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Monday, November 12, 2012

Interactive Tool: Multiple Sclerosis and Vitamin D


November 2012

In recent years, researchers have been digging into potential causes of multiple sclerosis (MS). One hypothesis is that MS has something to do with how much intense sun you are exposed to during your childhood years. Some researchers believe that intense sunlight provides needed vitamin D to your body—and without this vitamin D, you could be at a higher risk for developing MS as you get older.
Certain parts of the world have higher average UV (ultraviolet) radiation exposure—in other words, they are exposed to more intense sunlight. These are the countries close to the equator. Countries closer to the north and south pole get much less intense sunlight, and therefore, much less UV exposure.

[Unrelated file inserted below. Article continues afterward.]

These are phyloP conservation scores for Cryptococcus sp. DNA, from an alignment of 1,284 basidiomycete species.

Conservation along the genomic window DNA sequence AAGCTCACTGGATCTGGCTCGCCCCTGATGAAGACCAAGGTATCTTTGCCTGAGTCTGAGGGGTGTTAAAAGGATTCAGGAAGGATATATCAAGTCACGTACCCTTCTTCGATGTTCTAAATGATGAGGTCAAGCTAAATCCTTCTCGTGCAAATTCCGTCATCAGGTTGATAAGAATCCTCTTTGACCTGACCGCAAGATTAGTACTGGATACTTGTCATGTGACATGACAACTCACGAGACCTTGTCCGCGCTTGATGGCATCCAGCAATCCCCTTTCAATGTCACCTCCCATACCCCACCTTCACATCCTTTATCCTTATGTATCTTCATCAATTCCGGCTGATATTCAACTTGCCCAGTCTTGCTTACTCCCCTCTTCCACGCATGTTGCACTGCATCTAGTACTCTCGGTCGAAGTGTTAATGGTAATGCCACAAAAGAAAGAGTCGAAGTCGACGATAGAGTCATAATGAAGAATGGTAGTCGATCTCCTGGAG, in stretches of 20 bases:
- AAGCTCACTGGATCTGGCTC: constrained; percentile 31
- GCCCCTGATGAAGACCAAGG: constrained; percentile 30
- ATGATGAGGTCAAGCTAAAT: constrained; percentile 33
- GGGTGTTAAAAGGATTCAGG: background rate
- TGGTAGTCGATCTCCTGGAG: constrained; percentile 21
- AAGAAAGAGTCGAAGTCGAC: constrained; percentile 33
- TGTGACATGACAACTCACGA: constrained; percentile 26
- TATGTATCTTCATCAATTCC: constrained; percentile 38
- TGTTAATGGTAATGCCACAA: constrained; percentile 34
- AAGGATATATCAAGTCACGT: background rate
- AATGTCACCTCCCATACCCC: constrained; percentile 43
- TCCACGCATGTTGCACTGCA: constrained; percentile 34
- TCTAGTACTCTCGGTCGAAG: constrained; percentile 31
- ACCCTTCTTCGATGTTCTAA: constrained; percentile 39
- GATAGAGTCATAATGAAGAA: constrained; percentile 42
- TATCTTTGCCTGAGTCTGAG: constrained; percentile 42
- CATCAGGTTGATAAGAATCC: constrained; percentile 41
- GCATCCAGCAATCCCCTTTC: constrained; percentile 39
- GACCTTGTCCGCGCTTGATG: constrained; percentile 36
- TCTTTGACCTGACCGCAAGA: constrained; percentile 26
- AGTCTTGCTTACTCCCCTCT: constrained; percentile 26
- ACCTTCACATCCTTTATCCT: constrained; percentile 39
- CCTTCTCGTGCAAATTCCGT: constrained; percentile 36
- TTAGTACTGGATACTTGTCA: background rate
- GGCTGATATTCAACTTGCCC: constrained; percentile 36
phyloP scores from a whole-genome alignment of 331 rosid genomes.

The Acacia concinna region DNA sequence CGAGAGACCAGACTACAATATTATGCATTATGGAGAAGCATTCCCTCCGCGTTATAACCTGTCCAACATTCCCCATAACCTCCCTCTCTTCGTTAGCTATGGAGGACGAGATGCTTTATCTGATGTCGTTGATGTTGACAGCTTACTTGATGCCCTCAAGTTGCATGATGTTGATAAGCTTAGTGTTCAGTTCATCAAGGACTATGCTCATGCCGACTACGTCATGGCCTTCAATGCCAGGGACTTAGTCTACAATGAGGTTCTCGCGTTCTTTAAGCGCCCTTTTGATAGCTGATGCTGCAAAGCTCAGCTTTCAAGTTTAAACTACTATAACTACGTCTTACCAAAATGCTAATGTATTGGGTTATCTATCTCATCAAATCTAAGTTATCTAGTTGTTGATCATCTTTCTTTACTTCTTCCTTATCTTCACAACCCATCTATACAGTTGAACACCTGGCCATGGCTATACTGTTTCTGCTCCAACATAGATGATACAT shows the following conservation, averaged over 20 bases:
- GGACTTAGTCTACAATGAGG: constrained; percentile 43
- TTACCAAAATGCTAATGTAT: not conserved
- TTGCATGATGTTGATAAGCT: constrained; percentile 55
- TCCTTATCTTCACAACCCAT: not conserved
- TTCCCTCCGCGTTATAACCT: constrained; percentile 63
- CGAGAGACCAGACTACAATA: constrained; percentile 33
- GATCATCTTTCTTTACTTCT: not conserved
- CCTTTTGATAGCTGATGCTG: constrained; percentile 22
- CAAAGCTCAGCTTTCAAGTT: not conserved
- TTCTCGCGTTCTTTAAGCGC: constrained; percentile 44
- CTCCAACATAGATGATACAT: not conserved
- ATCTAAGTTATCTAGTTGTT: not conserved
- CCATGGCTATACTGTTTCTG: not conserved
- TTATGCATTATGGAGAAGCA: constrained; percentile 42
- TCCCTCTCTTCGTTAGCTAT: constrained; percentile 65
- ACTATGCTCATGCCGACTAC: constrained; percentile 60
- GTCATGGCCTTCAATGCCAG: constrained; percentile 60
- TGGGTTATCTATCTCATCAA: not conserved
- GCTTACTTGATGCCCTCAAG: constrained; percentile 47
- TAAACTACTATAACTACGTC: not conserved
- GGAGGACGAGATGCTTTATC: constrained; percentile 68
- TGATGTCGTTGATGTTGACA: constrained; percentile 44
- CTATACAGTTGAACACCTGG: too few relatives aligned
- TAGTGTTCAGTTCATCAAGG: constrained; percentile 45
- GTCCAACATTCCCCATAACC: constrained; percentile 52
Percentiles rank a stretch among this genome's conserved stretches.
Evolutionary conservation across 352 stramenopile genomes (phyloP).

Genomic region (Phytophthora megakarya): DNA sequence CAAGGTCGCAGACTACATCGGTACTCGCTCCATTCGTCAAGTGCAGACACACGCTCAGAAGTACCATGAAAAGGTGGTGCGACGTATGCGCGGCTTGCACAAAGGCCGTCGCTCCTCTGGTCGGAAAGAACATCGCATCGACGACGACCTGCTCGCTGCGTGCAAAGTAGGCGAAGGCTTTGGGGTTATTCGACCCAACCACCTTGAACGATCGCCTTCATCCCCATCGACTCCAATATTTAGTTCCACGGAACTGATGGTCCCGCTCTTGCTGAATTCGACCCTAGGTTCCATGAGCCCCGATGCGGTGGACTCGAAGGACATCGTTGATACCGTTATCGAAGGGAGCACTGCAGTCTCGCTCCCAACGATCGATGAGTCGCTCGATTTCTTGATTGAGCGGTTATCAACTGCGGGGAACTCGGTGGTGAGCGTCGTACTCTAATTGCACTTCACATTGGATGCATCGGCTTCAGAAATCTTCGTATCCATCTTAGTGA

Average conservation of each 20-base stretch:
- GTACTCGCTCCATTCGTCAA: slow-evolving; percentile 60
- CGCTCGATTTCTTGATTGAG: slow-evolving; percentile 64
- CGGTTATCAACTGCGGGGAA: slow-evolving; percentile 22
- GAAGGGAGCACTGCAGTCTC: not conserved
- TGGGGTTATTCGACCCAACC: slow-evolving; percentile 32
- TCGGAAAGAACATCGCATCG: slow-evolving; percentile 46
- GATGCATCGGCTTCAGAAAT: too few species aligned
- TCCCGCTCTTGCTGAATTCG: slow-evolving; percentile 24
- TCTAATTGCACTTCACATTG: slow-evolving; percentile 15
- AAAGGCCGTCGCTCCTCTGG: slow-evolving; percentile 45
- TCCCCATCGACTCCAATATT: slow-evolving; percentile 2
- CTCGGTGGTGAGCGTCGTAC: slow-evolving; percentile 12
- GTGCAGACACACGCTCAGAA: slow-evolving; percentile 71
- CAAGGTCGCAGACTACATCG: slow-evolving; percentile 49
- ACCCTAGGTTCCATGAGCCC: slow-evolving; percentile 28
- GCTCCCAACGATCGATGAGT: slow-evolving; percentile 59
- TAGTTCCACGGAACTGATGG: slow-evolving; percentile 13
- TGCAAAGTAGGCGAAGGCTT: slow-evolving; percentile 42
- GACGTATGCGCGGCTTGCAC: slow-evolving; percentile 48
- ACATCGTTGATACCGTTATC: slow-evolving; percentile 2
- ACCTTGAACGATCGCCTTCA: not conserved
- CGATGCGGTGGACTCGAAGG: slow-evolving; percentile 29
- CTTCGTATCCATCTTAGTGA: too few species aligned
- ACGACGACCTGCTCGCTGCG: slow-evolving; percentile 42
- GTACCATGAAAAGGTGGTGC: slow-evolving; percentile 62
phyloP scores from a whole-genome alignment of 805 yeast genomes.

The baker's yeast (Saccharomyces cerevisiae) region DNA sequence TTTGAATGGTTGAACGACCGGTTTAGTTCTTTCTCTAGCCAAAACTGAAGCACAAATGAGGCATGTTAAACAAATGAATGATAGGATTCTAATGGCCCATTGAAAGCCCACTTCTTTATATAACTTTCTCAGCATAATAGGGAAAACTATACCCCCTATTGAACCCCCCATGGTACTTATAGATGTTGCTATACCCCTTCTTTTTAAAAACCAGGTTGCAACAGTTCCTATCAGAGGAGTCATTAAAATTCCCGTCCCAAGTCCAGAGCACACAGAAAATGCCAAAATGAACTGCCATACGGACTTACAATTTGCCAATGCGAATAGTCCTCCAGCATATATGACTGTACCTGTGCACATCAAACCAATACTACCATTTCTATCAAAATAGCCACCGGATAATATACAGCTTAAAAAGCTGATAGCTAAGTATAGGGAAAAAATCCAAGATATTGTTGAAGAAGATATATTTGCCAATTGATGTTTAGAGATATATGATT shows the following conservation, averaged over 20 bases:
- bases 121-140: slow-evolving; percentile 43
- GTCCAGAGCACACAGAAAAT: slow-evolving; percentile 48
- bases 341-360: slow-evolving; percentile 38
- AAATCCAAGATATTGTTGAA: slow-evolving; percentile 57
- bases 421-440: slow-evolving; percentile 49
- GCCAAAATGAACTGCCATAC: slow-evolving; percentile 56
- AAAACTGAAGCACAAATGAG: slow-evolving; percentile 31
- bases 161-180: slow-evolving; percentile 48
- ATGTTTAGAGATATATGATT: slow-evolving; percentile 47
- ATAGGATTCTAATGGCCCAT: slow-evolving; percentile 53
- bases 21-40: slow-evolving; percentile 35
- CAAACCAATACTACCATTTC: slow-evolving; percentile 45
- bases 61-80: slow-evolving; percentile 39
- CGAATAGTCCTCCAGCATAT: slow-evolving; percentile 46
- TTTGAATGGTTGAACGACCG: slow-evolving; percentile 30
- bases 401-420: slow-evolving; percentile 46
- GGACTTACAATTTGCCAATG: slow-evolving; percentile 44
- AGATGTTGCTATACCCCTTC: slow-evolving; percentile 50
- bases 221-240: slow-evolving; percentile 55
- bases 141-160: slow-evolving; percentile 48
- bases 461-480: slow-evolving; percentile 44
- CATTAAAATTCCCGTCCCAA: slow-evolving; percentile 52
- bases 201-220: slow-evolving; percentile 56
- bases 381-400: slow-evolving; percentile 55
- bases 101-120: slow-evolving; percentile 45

Do the people who live in these countries have vitamin D deficiencies? Are they more likely to have MS? 
In order to figure this out, we've put together a tool to help you visualize information on MS prevalence rates, vitamin D levels and intensity of sun exposure worldwide. By clicking on each variable on the map bellow you'll be able to compare their distribution around the world—and, perhaps, discover a few patterns along the way.  
Choose one item at a time below to view the corresponding statistic on the map:
CLICK HERE so that you can follow the next steps

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